PMDC needs to update its policies in the light of recent significant changes all around the world. The undergraduate and postgraduate curricula need to be standardized according to the recent advances in the field of medical education. The council requires ascertaining their supreme authority to implement the newer methods of assessment to be introduced at both undergraduate and postgraduate education levels. The concepts like "Good Medical Practice" and "Good doctor, Safer practice" of General Medical Council of UK should be considered to be adopted and modified according to local needs.4,7 The criterion of eligibility and medical licensing requires updating to make sure that knowledge and skills learnt once have been maintained. The definition of a specialist needs redefining and the recognized experience of the health care professionals should be incorporated in this equation. The information regarding doctors should be made public to earn their confidence. If required, the matter should be taken to the national parliament for an open discussion and wider public involvement, to which the council is accountable.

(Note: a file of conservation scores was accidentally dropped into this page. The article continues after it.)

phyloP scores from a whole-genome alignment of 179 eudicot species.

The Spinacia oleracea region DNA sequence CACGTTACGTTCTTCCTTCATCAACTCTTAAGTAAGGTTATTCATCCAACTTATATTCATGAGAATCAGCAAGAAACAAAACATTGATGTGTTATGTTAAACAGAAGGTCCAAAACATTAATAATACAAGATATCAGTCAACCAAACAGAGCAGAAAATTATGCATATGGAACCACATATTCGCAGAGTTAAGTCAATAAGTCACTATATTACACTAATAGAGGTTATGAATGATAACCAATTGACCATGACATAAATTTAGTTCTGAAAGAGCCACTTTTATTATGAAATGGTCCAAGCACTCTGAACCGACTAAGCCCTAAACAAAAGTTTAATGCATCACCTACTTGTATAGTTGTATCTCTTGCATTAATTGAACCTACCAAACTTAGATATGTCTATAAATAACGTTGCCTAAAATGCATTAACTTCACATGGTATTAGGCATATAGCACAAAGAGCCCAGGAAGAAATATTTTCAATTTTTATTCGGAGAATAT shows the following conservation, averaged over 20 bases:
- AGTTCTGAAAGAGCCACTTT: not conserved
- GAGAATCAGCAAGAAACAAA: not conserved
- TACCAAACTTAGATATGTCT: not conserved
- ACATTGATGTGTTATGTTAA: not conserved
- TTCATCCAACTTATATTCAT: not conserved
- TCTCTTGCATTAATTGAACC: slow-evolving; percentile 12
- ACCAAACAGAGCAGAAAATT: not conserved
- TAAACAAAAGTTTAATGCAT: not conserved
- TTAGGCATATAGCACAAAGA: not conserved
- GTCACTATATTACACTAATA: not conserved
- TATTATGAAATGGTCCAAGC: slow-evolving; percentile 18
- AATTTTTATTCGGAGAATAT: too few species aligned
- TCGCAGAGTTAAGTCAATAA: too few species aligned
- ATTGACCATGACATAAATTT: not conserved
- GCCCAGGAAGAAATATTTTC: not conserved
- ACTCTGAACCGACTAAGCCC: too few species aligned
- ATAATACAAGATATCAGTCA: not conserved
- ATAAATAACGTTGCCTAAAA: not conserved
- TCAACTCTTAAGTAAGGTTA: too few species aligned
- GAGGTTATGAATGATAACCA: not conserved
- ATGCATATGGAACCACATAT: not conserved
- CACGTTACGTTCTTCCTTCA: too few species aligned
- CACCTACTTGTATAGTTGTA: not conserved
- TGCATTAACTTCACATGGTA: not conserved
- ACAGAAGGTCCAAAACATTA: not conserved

Our country needs a system which should be compatible with the modern delivery of a safe health care where patients and public can have confidence on the professionals and also on their regulators. The regulators like medical council should ensure that doctors are objectively validated throughout their career and fit to deliver a safe and quality medical care.

A safe and high-quality medical care is a basic human right. The health care professionals should be accountable for its delivery within the available resources. There is a need for a National Quality Assessment and Maintenance of Heath Care Delivery, which should incorporate clinical governance and national health care audit to provide quality health care to the nation.